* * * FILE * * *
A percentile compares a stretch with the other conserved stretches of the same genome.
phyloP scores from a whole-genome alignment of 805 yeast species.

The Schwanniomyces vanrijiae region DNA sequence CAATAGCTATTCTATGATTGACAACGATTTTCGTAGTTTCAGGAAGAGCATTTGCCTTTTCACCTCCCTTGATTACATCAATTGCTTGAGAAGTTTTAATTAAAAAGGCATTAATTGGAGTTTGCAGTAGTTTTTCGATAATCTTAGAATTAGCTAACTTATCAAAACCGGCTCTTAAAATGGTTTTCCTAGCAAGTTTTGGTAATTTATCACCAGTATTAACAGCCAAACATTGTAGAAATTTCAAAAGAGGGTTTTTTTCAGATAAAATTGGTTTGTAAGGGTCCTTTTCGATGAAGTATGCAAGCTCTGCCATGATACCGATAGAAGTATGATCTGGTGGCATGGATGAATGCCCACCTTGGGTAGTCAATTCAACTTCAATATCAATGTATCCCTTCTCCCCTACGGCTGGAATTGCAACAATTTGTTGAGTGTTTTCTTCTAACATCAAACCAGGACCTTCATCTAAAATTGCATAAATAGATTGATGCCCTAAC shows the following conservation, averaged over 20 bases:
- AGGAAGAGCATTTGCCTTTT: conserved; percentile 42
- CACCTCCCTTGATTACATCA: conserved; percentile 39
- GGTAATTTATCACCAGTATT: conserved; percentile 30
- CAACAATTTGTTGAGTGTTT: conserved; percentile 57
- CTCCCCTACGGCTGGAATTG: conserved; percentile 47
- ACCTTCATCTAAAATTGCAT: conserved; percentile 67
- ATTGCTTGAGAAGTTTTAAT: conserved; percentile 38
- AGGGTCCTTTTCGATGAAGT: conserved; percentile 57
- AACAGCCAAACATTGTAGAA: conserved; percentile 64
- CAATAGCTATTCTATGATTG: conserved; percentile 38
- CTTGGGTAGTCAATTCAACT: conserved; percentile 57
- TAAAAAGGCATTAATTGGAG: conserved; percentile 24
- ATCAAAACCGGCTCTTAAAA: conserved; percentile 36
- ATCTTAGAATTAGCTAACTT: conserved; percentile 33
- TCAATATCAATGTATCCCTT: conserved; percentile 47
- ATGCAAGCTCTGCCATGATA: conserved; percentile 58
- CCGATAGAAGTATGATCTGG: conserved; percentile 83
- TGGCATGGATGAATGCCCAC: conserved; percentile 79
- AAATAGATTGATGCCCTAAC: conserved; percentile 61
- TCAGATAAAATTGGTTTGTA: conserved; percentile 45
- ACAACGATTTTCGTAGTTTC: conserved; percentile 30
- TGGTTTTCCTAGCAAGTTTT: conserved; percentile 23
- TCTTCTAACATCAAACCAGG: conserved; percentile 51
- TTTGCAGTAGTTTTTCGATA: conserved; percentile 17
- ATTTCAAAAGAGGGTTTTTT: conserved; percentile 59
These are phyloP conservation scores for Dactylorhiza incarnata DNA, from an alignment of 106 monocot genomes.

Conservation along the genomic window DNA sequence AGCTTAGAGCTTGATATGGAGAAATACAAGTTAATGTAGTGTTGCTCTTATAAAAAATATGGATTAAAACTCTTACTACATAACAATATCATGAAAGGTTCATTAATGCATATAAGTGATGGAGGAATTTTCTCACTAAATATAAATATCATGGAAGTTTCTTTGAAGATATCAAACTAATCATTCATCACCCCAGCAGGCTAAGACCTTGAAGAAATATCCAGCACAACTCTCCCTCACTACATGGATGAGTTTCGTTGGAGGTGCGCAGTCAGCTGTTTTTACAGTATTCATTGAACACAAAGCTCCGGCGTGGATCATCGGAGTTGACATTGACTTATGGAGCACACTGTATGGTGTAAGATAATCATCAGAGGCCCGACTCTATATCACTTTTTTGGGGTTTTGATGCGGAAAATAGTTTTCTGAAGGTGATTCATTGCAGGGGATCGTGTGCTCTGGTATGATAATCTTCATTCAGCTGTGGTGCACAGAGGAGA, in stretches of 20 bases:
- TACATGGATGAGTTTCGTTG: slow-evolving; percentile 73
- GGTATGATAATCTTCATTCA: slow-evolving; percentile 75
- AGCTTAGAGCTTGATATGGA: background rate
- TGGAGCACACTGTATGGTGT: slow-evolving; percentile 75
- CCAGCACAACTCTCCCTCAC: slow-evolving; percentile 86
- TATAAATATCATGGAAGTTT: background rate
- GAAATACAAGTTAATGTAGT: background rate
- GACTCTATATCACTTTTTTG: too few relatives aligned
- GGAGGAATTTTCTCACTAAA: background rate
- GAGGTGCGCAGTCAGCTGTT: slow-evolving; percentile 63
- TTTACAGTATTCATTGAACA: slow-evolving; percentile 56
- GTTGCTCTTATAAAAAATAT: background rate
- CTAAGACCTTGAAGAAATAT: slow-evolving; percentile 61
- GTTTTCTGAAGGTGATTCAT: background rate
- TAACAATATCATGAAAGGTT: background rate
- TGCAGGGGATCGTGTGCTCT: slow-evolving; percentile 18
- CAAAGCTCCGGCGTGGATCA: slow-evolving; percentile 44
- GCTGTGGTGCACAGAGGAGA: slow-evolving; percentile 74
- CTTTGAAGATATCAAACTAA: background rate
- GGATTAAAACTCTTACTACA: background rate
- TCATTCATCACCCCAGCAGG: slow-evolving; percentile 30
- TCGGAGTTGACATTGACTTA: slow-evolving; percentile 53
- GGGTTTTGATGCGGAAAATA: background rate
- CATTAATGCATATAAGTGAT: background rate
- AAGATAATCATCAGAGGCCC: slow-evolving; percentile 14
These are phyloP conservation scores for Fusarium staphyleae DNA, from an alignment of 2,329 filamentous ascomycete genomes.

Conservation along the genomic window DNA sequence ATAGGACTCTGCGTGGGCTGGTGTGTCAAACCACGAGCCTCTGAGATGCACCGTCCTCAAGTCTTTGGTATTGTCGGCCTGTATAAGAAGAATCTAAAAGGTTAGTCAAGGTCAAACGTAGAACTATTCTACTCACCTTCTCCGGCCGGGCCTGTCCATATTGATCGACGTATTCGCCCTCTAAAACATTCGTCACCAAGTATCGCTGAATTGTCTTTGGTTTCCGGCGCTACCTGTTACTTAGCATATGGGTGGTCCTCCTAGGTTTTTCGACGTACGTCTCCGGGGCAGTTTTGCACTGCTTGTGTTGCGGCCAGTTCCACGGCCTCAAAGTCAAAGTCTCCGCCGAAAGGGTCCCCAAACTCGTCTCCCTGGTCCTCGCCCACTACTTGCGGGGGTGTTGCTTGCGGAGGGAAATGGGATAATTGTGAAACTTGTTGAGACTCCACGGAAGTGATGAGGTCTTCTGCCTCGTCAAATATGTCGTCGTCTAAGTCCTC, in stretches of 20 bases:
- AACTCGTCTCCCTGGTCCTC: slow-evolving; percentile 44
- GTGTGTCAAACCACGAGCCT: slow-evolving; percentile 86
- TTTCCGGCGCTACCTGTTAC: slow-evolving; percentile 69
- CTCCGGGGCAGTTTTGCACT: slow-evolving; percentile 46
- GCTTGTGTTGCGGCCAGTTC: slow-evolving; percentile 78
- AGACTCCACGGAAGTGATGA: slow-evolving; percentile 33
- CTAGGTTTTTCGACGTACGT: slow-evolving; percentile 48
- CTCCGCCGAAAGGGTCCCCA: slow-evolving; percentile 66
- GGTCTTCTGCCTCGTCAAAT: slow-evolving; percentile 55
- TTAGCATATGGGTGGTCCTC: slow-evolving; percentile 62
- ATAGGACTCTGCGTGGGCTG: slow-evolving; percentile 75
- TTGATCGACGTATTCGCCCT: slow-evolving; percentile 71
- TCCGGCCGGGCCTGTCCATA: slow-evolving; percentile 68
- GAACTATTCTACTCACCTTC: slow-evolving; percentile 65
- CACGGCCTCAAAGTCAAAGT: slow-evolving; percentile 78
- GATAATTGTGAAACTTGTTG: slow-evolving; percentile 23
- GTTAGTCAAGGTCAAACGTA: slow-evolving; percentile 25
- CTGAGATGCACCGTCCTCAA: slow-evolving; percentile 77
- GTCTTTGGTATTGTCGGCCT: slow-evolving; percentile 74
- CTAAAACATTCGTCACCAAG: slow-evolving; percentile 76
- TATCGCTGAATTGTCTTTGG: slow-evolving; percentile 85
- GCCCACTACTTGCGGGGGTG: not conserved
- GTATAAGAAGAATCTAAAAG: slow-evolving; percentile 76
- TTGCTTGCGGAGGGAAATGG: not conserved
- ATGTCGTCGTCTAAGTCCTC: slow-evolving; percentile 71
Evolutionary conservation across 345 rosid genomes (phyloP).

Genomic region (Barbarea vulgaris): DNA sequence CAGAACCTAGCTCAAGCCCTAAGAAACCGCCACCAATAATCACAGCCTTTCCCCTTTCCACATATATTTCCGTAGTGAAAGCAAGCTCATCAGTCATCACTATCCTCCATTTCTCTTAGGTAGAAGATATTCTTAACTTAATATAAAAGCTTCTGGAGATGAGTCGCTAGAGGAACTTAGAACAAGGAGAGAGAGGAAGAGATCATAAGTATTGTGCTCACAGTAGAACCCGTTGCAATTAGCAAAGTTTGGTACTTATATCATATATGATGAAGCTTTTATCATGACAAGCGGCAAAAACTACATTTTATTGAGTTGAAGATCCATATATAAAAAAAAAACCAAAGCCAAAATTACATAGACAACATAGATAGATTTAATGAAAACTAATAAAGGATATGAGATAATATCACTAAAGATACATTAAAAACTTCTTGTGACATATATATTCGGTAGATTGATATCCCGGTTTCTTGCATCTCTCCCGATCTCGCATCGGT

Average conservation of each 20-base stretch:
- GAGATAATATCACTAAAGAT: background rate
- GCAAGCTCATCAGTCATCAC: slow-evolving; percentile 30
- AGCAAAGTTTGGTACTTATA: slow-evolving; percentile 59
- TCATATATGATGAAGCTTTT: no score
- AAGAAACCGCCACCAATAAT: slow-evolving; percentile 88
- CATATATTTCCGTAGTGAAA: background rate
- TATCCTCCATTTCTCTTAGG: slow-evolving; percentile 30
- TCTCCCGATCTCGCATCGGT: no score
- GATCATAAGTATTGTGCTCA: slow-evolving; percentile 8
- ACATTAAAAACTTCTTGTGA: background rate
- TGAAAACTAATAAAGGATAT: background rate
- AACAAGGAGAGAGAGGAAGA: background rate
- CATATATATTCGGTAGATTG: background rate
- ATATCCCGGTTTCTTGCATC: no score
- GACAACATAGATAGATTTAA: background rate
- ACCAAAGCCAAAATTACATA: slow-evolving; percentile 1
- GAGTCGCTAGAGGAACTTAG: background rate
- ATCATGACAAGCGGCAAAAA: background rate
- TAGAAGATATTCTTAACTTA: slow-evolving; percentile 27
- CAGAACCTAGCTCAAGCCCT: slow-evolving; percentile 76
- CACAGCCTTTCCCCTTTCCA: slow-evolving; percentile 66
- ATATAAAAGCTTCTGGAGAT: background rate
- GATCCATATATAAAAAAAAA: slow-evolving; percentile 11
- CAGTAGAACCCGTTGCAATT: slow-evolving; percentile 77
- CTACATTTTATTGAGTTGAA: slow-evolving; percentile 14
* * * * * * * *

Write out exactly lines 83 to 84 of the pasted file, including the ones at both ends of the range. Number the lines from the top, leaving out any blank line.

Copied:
Evolutionary conservation across 345 rosid genomes (phyloP).

Genomic region (Barbarea vulgaris): DNA sequence CAGAACCTAGCTCAAGCCCTAAGAAACCGCCACCAATAATCACAGCCTTTCCCCTTTCCACATATATTTCCGTAGTGAAAGCAAGCTCATCAGTCATCACTATCCTCCATTTCTCTTAGGTAGAAGATATTCTTAACTTAATATAAAAGCTTCTGGAGATGAGTCGCTAGAGGAACTTAGAACAAGGAGAGAGAGGAAGAGATCATAAGTATTGTGCTCACAGTAGAACCCGTTGCAATTAGCAAAGTTTGGTACTTATATCATATATGATGAAGCTTTTATCATGACAAGCGGCAAAAACTACATTTTATTGAGTTGAAGATCCATATATAAAAAAAAAACCAAAGCCAAAATTACATAGACAACATAGATAGATTTAATGAAAACTAATAAAGGATATGAGATAATATCACTAAAGATACATTAAAAACTTCTTGTGACATATATATTCGGTAGATTGATATCCCGGTTTCTTGCATCTCTCCCGATCTCGCATCGGT